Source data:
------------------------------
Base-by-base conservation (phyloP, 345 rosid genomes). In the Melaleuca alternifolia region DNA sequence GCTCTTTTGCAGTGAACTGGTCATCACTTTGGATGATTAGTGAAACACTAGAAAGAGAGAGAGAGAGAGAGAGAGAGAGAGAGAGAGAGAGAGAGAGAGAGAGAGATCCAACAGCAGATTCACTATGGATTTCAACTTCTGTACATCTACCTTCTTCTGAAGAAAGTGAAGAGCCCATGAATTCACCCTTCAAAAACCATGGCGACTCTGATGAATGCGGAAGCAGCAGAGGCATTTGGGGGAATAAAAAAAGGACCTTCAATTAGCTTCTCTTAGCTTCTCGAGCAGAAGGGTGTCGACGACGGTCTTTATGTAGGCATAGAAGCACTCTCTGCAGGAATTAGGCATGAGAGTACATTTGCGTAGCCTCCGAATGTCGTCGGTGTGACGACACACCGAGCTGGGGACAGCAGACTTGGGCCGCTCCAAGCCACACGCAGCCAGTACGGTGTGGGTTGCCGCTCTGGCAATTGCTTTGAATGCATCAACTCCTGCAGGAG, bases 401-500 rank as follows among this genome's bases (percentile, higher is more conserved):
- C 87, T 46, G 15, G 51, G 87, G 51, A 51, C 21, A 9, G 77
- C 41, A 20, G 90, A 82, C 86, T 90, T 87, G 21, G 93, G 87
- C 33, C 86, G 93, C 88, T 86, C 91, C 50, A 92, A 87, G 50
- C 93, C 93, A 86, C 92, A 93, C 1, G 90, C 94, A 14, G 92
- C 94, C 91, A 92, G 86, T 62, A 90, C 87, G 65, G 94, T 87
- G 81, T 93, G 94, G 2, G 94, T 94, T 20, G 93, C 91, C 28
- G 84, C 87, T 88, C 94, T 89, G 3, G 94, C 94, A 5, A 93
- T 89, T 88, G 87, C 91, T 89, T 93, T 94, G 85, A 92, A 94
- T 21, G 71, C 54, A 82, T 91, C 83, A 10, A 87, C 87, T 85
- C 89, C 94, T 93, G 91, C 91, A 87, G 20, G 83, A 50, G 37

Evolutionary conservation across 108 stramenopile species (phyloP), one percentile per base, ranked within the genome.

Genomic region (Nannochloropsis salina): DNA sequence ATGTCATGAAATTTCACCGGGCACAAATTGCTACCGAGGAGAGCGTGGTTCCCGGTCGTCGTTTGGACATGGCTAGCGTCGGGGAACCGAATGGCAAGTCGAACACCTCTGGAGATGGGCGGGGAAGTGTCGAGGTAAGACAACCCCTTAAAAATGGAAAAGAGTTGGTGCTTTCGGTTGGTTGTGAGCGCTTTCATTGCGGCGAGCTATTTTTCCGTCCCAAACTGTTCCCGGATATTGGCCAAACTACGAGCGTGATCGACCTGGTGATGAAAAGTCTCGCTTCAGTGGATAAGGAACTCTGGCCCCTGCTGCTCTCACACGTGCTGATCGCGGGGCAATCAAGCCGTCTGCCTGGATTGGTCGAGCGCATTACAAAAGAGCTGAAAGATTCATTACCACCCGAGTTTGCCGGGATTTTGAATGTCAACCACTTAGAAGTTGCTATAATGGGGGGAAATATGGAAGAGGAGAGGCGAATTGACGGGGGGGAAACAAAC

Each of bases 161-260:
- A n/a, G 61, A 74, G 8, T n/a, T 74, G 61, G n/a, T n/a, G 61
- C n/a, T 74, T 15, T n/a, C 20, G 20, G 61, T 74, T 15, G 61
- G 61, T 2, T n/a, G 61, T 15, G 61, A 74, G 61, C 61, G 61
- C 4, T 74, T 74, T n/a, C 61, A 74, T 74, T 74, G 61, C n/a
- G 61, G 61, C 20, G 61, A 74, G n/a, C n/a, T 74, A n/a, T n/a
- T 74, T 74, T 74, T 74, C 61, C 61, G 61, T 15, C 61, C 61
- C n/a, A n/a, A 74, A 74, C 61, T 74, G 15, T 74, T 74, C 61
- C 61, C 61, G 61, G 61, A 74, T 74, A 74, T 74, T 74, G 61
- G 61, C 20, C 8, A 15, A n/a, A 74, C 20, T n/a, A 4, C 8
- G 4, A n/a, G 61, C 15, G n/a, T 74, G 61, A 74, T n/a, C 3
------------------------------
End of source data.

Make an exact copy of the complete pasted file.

Base-by-base conservation (phyloP, 345 rosid genomes). In the Melaleuca alternifolia region DNA sequence GCTCTTTTGCAGTGAACTGGTCATCACTTTGGATGATTAGTGAAACACTAGAAAGAGAGAGAGAGAGAGAGAGAGAGAGAGAGAGAGAGAGAGAGAGAGAGAGAGATCCAACAGCAGATTCACTATGGATTTCAACTTCTGTACATCTACCTTCTTCTGAAGAAAGTGAAGAGCCCATGAATTCACCCTTCAAAAACCATGGCGACTCTGATGAATGCGGAAGCAGCAGAGGCATTTGGGGGAATAAAAAAAGGACCTTCAATTAGCTTCTCTTAGCTTCTCGAGCAGAAGGGTGTCGACGACGGTCTTTATGTAGGCATAGAAGCACTCTCTGCAGGAATTAGGCATGAGAGTACATTTGCGTAGCCTCCGAATGTCGTCGGTGTGACGACACACCGAGCTGGGGACAGCAGACTTGGGCCGCTCCAAGCCACACGCAGCCAGTACGGTGTGGGTTGCCGCTCTGGCAATTGCTTTGAATGCATCAACTCCTGCAGGAG, bases 401-500 rank as follows among this genome's bases (percentile, higher is more conserved):
- C 87, T 46, G 15, G 51, G 87, G 51, A 51, C 21, A 9, G 77
- C 41, A 20, G 90, A 82, C 86, T 90, T 87, G 21, G 93, G 87
- C 33, C 86, G 93, C 88, T 86, C 91, C 50, A 92, A 87, G 50
- C 93, C 93, A 86, C 92, A 93, C 1, G 90, C 94, A 14, G 92
- C 94, C 91, A 92, G 86, T 62, A 90, C 87, G 65, G 94, T 87
- G 81, T 93, G 94, G 2, G 94, T 94, T 20, G 93, C 91, C 28
- G 84, C 87, T 88, C 94, T 89, G 3, G 94, C 94, A 5, A 93
- T 89, T 88, G 87, C 91, T 89, T 93, T 94, G 85, A 92, A 94
- T 21, G 71, C 54, A 82, T 91, C 83, A 10, A 87, C 87, T 85
- C 89, C 94, T 93, G 91, C 91, A 87, G 20, G 83, A 50, G 37

Evolutionary conservation across 108 stramenopile species (phyloP), one percentile per base, ranked within the genome.

Genomic region (Nannochloropsis salina): DNA sequence ATGTCATGAAATTTCACCGGGCACAAATTGCTACCGAGGAGAGCGTGGTTCCCGGTCGTCGTTTGGACATGGCTAGCGTCGGGGAACCGAATGGCAAGTCGAACACCTCTGGAGATGGGCGGGGAAGTGTCGAGGTAAGACAACCCCTTAAAAATGGAAAAGAGTTGGTGCTTTCGGTTGGTTGTGAGCGCTTTCATTGCGGCGAGCTATTTTTCCGTCCCAAACTGTTCCCGGATATTGGCCAAACTACGAGCGTGATCGACCTGGTGATGAAAAGTCTCGCTTCAGTGGATAAGGAACTCTGGCCCCTGCTGCTCTCACACGTGCTGATCGCGGGGCAATCAAGCCGTCTGCCTGGATTGGTCGAGCGCATTACAAAAGAGCTGAAAGATTCATTACCACCCGAGTTTGCCGGGATTTTGAATGTCAACCACTTAGAAGTTGCTATAATGGGGGGAAATATGGAAGAGGAGAGGCGAATTGACGGGGGGGAAACAAAC

Each of bases 161-260:
- A n/a, G 61, A 74, G 8, T n/a, T 74, G 61, G n/a, T n/a, G 61
- C n/a, T 74, T 15, T n/a, C 20, G 20, G 61, T 74, T 15, G 61
- G 61, T 2, T n/a, G 61, T 15, G 61, A 74, G 61, C 61, G 61
- C 4, T 74, T 74, T n/a, C 61, A 74, T 74, T 74, G 61, C n/a
- G 61, G 61, C 20, G 61, A 74, G n/a, C n/a, T 74, A n/a, T n/a
- T 74, T 74, T 74, T 74, C 61, C 61, G 61, T 15, C 61, C 61
- C n/a, A n/a, A 74, A 74, C 61, T 74, G 15, T 74, T 74, C 61
- C 61, C 61, G 61, G 61, A 74, T 74, A 74, T 74, T 74, G 61
- G 61, C 20, C 8, A 15, A n/a, A 74, C 20, T n/a, A 4, C 8
- G 4, A n/a, G 61, C 15, G n/a, T 74, G 61, A 74, T n/a, C 3